Route 33 improves transit experience for Walker city riders

In Michigan 1.4 percent of the population use public transportation. While this number may be very small, it still represents real people who depend on options such as the bus to get where they need to go. In Grand Rapids, those people are serviced by The Rapid. With the city growing and the needs of the rider changing, The Rapid is working to stay up to date with the needs of its customers to make sure the community is taken care of. A community leader, The Rapid has focused on meeting riders' needs such as when it realigned its Route 33 to meet the needs of commuters.
Route 33 a Rapid express service built for businesses in the Walker area. Those who ride this line can also access the RapidConnect. Route 33 started as a deviation from Route 9 that required a transfer, but riders said finding the route was confusing and long.

“Our hope for creating this line was ultimately to remove workforce barriers, and improve the connection between talented employees and their employers,” says Cassi Cooper, engagement and digital outreach specialist for The Rapid. “We play a fundamental role in promoting employer and employee connectivity across the six cities that we operate in. We ensure fair opportunities for all residents to access their workplaces in a way that's also environmentally sustainable.”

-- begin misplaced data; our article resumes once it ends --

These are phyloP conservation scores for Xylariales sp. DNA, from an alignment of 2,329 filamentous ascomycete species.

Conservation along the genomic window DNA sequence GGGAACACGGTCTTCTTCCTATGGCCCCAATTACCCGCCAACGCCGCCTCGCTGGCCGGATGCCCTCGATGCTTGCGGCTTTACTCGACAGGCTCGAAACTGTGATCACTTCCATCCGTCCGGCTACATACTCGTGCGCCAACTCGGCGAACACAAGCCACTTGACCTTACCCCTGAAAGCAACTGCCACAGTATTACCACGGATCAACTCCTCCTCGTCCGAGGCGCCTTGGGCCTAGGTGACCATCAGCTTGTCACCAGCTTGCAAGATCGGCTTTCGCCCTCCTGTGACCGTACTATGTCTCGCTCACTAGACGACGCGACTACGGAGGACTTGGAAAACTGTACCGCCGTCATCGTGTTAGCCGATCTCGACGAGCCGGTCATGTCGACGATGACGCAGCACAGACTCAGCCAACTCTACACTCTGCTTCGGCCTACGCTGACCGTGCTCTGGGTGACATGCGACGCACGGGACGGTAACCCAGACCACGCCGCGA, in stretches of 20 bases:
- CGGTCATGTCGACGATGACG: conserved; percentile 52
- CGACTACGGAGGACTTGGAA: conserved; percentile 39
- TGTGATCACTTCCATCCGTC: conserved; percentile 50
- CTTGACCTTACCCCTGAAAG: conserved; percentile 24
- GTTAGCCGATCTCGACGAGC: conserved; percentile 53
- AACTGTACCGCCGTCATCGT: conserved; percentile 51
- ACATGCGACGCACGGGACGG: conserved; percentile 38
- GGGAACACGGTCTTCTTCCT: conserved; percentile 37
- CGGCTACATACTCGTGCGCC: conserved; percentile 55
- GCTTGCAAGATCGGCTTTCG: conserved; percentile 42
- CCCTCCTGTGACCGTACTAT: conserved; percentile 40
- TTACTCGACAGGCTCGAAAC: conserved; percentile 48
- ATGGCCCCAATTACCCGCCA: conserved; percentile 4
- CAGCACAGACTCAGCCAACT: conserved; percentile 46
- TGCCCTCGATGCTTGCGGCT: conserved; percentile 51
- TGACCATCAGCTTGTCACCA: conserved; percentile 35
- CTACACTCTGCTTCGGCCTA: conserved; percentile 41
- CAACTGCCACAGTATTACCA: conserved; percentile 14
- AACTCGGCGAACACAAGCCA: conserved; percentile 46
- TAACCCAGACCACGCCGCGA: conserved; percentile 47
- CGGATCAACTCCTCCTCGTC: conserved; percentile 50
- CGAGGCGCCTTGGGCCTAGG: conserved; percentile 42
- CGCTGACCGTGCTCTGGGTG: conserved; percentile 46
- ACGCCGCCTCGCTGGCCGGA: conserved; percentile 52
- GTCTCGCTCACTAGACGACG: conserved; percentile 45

Through the use of community engagement, Route 33 was relaunched this past August starting directly from The Rapid’s Central Station with multiple stops in front of business, including a Walker city industrial park featuring Spectrum, CK Snacks/Cheese Kurls Inc, and MiEN Company. This new route has cut transit time by 25 minutes and drives over the highway on 131 north and south and 96 east and west.
The Rapids' CEO Deborah Prato kicks off the listening session with Walker businesses
“Thirty-three was a result of The Rapid’s commitment to being customer-led. In 2019 we had a comprehensive operational analysis of two on-demand zones, which would go on to become our Rapid Connect service in Walker and Kentwood industrial areas,” says Cooper. 

Both changes went into effect in January 2022. However, The Rapid heard loud and clear requests from Walker businesses and the community at large for a regular fixed route service to better fit their needs.